Marriott International’s new brand campaign running for over a year now succeeds in at least one thing. It answers the famous question : “Which half of advertising is wasted?”. In this case it is both the halves.
Why should anybody add Marriott to its consideration set by seeing an ad with staff waltzing/leaping around in white, black and red ?
The campaign is using international dance forms as a metaphor to express Marriott’s global reach and the synchronicity of its staff (see video here).
Client (Marriott’s brand marketing chief) comments : “We wanted to create a motivating and highly relevant campaign that stands out clearly against the more traditional product-led approach to business advertising. We chose ‘dance’ as the vehicle because of its inherent synchronicity, visual appeal and the fact that every country has its own cultural variations. The campaign speaks to our achievement-driven business travelers across the globe in a language that allows us to portray the diversity of our Marriott hotel offering and demonstrate how our hotels work in perfect harmony to support the needs of these travelers. And, through this performance metaphor, we are saying that although business styles differ from country to country, you should enjoy the same effortless experience wherever you are. Our Marriott hotels and staff are focused on making it easier for these achievers to concentrate of performing at their best all the time. We are confident that travelers will relate to our message.”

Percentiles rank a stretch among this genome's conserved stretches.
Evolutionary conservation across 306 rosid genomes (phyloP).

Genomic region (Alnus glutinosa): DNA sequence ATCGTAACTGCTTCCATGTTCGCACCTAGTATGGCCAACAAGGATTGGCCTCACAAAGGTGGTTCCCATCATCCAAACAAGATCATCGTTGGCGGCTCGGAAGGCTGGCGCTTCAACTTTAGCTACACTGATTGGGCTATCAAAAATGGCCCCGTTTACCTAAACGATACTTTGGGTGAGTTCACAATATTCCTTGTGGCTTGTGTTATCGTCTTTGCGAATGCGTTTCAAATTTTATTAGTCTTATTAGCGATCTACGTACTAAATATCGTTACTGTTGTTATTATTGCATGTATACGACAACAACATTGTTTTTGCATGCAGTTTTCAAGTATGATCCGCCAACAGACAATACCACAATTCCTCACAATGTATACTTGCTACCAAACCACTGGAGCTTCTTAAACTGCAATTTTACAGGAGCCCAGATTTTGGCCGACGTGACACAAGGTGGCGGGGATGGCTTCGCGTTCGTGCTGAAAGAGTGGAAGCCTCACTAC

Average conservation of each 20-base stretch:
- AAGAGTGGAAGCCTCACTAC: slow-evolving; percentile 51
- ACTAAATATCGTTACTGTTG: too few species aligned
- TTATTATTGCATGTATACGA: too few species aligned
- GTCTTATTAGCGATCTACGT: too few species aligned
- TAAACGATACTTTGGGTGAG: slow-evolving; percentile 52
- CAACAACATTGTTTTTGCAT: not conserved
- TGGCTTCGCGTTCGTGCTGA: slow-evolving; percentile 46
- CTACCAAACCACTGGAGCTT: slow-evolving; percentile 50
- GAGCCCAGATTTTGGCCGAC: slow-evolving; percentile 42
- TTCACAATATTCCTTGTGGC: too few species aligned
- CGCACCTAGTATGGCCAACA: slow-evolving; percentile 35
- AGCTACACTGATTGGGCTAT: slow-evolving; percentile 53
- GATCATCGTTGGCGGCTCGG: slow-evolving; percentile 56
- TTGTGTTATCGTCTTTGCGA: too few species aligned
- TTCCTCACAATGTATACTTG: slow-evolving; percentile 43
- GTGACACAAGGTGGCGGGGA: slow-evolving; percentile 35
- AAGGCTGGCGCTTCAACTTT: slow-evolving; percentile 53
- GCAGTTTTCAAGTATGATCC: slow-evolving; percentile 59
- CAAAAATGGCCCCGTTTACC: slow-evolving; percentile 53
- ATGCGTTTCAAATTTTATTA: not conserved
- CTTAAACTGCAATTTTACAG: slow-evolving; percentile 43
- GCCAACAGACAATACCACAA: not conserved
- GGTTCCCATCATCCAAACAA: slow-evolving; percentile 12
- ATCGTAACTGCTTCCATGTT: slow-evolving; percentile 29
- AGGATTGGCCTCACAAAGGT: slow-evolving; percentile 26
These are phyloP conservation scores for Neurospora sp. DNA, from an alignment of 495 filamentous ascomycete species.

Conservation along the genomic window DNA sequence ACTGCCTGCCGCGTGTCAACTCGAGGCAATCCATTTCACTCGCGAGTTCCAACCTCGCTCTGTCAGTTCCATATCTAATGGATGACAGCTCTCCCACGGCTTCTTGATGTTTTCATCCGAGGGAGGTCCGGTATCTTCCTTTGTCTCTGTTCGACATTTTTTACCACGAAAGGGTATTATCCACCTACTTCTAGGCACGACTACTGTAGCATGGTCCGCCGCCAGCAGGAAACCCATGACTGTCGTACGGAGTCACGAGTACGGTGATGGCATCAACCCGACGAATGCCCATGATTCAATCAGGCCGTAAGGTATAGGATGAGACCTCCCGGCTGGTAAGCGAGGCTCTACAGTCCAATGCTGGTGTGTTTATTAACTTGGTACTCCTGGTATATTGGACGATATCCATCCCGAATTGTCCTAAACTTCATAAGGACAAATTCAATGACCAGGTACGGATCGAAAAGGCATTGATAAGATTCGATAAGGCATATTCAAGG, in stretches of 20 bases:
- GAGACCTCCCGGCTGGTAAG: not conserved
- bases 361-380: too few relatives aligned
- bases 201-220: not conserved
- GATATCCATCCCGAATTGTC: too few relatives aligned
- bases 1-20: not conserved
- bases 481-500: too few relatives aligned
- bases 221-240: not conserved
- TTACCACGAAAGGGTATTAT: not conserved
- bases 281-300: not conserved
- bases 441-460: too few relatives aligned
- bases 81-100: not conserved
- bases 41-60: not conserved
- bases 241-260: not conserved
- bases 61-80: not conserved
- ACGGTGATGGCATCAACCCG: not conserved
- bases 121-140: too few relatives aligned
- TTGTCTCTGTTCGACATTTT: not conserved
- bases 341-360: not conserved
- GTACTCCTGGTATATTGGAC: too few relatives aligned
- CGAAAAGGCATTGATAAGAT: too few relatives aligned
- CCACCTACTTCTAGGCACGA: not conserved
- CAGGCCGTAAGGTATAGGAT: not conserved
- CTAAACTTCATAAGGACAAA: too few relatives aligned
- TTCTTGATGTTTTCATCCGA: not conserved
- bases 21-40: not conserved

Agency (AMP London) comments : “The Marriott brand is about good quality, great service and high standards. The problem is that it lacks the energy and emotion that people expect from a business hotel experience”
2 big issues here:
a. Wrong activity : This marketing activity doesn’t address the real issue with the brand- its product offering and experience. I have blogged before (read here) about the weakness in Marriott’s product/service experience. Spending money on a global brand campaign when the product experience hasn’t been fixed is unacceptable. Marriott’s standards have slipped and it shows.
b. Weak Idea : Even if we assume there is serious effort going on to upgrade the experience ( I cant see it in Asia yet though ) , the communication idea i.e. using dance as a platform to showcase the passion of the staff is neither strongly relevant nor campaignable. In an attempt to be differentiated (“…campaign that stands out clearly against the more traditional product-led approach to business advertising”) relevance has been sacrificed and its difficult to see how this campaign will evolve. I am sure “ad recall” will be good, but since when was that a good measure of effectiveness.